Everyone also has a SECOND POSTING DUE for the whole 360 early next week. Please review the postings everyone did, on returning from fall break, describing the sort of activism that interests you--and then BY TUESDAY @ 5 PLEASE POST AS A COMMENT HERE a description of your current thinking about our final projects for this class.

How have your own thoughts about your project evolved? Do you see your project as standing alone, or as allied w/ others? What independent actions, and what clusters of activism, can you now see emerging among our proposals?

We will meet for pizza from 6-7:30 on Wed, Nov. 7th, in the English House Lecture Hall, to discuss and organize further. Before coming to supper, please also read the second round of comments posted here, and arrive ready to share your thoughts towards next steps.

HSBurke's picture

Who has Reading is my Window?

Hi all! I'm wondering who has Reading is my Window and when I cane come get it from you. [: 


sara.gladwin's picture

3rd ENG webevent: exploring conventional storytelling and interpretation

“In many ways, literary conventions, as well as the conventions of literacy, militate against an understanding of traditional tribal materials. Western technological-industrialized minds cannot adequately interpret tribal materials because they are generally trained to perceive their entire world in ways that are alien to tribal understandings” (Allen 31). This quote is from a reading from another class outside the 360 but I could not help but feel it captured some of my difficultly in reading “I, Rigoberta Menchu.” Paula Gunn Allen (who I extracted the above quote from) wrote an essay asserting that the way white colonial understanding and retelling of Indigenous people’s culture and stories distorts their reality. Allen specifically believes that one of the most important aspects of this distortion is through the particular “plotting” of a retelling. In the English language, we are taught that a story should follow a predictable and linear trajectory. First there is the introduction of characters and a “reader-capturing” conflict that those characters will have to continually work towards absolving. The characters then go through a series of experiences that shape their identity and lead into the final climax of the story; the pivotal moment in which the characters are forced to reconcile with their conflict in an explosive way. After the climax the story winds downward into a satisfying, neat conclusion in which the reader can ultimately extract from a piece of meaning or theme that ties each event together.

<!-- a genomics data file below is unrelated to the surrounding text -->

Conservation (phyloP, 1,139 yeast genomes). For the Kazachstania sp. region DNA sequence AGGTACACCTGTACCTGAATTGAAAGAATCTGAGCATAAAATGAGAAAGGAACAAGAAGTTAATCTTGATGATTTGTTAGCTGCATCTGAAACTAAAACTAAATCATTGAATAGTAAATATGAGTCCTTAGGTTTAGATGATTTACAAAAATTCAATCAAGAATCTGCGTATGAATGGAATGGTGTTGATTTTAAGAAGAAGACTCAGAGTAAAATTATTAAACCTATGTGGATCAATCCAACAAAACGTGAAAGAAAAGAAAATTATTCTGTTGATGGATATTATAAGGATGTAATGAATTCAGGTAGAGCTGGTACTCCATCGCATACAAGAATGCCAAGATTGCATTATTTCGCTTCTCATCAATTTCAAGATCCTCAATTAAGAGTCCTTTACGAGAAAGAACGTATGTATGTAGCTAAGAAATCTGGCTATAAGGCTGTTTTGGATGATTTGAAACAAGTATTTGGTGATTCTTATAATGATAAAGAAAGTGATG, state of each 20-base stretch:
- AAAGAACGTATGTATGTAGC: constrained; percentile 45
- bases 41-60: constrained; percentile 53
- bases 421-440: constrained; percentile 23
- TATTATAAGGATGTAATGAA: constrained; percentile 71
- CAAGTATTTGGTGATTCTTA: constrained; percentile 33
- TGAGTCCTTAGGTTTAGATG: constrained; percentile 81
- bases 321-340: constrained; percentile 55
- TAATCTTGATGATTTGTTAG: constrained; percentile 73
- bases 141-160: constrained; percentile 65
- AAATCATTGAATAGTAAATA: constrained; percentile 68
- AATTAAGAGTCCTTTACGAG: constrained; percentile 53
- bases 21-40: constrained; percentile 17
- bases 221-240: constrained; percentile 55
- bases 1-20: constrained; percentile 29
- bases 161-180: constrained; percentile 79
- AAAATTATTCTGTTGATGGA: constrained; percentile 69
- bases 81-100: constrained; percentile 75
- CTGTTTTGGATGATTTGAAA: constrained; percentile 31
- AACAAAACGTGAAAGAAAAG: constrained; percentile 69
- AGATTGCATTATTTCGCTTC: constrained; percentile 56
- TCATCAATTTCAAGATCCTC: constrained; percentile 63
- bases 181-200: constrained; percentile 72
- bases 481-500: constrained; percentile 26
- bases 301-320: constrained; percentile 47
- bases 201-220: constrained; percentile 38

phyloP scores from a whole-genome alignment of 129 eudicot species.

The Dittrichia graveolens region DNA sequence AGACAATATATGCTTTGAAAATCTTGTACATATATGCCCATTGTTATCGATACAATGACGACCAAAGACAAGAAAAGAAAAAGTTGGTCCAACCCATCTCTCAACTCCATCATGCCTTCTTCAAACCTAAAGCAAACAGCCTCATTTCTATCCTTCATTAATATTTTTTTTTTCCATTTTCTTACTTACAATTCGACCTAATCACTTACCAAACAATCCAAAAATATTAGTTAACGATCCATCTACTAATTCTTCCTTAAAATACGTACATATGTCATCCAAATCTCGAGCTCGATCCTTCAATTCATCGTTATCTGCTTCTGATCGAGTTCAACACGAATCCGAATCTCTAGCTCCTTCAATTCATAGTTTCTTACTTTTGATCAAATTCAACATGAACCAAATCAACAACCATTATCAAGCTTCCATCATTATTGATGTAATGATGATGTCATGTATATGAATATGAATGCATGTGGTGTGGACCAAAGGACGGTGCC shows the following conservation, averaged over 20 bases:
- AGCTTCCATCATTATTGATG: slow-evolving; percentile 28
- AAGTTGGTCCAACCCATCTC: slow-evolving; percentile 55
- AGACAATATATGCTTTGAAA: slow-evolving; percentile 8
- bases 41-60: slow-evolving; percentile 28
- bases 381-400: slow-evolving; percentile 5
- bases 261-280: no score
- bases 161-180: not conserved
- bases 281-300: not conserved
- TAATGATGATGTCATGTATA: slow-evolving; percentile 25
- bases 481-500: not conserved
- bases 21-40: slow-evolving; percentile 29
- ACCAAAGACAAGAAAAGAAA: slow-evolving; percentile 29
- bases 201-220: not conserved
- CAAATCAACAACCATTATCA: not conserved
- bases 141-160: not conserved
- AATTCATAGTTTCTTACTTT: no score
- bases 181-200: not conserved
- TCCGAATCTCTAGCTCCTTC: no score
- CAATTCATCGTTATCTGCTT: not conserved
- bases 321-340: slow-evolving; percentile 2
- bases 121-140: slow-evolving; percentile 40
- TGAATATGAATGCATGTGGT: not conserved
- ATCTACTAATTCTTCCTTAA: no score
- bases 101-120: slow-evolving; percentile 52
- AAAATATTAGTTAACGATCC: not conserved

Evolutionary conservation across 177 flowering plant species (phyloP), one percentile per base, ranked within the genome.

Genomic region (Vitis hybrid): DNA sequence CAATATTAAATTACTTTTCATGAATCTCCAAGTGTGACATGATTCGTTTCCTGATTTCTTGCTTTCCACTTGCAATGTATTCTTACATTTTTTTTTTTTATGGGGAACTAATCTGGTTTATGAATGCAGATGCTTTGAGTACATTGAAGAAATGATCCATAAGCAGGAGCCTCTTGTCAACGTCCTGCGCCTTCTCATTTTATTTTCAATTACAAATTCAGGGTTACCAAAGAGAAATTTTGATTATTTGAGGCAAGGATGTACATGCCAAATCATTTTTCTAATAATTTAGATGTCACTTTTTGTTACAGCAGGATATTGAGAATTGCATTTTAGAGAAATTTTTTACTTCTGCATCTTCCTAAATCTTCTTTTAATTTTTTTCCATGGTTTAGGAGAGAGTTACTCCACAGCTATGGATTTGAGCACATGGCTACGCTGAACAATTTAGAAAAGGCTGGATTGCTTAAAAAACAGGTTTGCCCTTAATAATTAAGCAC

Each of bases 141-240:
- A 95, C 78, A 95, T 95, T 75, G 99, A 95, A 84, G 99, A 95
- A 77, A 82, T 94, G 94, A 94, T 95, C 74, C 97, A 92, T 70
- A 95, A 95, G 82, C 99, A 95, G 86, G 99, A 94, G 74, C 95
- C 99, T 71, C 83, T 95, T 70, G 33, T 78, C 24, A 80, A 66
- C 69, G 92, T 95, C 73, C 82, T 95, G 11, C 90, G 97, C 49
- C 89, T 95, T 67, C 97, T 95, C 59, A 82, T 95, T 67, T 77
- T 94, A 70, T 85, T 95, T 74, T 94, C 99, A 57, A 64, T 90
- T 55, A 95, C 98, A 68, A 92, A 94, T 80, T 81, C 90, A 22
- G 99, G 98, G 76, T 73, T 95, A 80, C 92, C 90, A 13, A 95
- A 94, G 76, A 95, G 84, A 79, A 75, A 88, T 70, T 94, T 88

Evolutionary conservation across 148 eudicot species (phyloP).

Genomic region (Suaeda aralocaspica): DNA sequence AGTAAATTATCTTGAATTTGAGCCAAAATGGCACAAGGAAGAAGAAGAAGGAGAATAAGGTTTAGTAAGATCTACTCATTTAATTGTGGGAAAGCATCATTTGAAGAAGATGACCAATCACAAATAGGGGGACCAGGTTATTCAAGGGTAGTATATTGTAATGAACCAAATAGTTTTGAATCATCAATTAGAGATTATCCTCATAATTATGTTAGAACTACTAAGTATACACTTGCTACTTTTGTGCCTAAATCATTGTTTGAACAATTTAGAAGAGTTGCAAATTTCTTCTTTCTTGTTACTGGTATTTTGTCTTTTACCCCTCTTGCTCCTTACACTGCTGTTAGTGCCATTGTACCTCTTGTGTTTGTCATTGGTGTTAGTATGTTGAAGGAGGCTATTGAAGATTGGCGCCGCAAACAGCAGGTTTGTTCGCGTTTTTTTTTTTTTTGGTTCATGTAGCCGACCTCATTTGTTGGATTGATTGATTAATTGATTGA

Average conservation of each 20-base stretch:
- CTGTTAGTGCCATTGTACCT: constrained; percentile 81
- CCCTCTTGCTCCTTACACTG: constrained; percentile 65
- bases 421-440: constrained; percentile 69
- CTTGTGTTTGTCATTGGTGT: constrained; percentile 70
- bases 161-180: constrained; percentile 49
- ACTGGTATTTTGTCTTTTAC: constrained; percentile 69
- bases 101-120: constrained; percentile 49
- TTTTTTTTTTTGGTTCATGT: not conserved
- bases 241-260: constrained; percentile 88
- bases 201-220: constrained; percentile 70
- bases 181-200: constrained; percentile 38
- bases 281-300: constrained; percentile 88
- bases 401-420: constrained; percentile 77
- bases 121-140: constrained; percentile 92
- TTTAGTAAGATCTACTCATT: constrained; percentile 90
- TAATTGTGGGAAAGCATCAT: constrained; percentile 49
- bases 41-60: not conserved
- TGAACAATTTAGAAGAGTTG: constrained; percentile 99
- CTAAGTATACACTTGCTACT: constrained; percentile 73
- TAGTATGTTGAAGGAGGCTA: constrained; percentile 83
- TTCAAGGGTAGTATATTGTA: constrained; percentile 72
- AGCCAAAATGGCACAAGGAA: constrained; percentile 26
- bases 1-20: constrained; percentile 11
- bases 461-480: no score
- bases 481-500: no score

Erin's picture

Going back and forth

“Wow, Time Square looks different from what I’ve seen on TV!” I overheard some familiar Chinese talking among crowds of tourists in Time Square as I was running to Penn station to catch a train. Finally, I found my seat. I wondered why that sentence was still stuck in my head. Right, I said exactly same thing three years ago when I finally arrived at that symbolic site.

In just four years, I am doing everything I could never think of before by myself, travelling, dealing with complicated visa issues, negotiating with different people and so on. All the excitement of discovering new things on this continent seems to decline over time because I just have tons of other things to deal with and worried about. I become indifferent for many things which sound so exciting and tempting before. During the time I spend here, I acquire all kinds of new skills not because I am smart but because I have to learn to survive.

So much has changed and so much is about to. I made the decision to come here purely to have opportunities to receive the best high education in the world. At least, that’s my initial attention at that time. The moment I stepped in this continent, the journey full of mixtures of conflicts between of two cultures and assimilations of the two has begun. Some of the conflicts were expected before while some just went beyond my imaginations. Going back and forth between here and home, I am constantly trying to find a spot where I belong.

ishin's picture

WebEvent#3: First time podcast

Because I'm interested in making a series of podcasts for my final activism project, I made a podcast for my final webevent.

Attaching the script may actually be the best because it actually holds more content within it than the podcast itself (there way a lottt of editing involved).

Here's the script:

When I first started off with this podcast, I was going to speak about the difference between the stage directions “pause” and “silence” in the play Wating for Godot, but as you can tell, I had a little trouble trying articulate anything meaningful.


I’ve made a couple of recordings and youtube videos in the past, and I want to be able to say that you eventually get used to it—but I can only partially partake in that that claim. 

To be sure, there are a couple of things on that list I’m used to: I’m no longer embarrassed by the way my voice sounds outside my own head, and I’m much more okay with making mistakes on the camera—after all, that’s what editing for.

But without fail, I still fall into the same trap that I think gets a lot of us: the one where you get caught up in each syllable you utter, the amount of air you take in through your lungs, and the weight of each word that leaves your lips.  The trap of being overwhelming self-consciousness about your own vocal speech patterns.


See video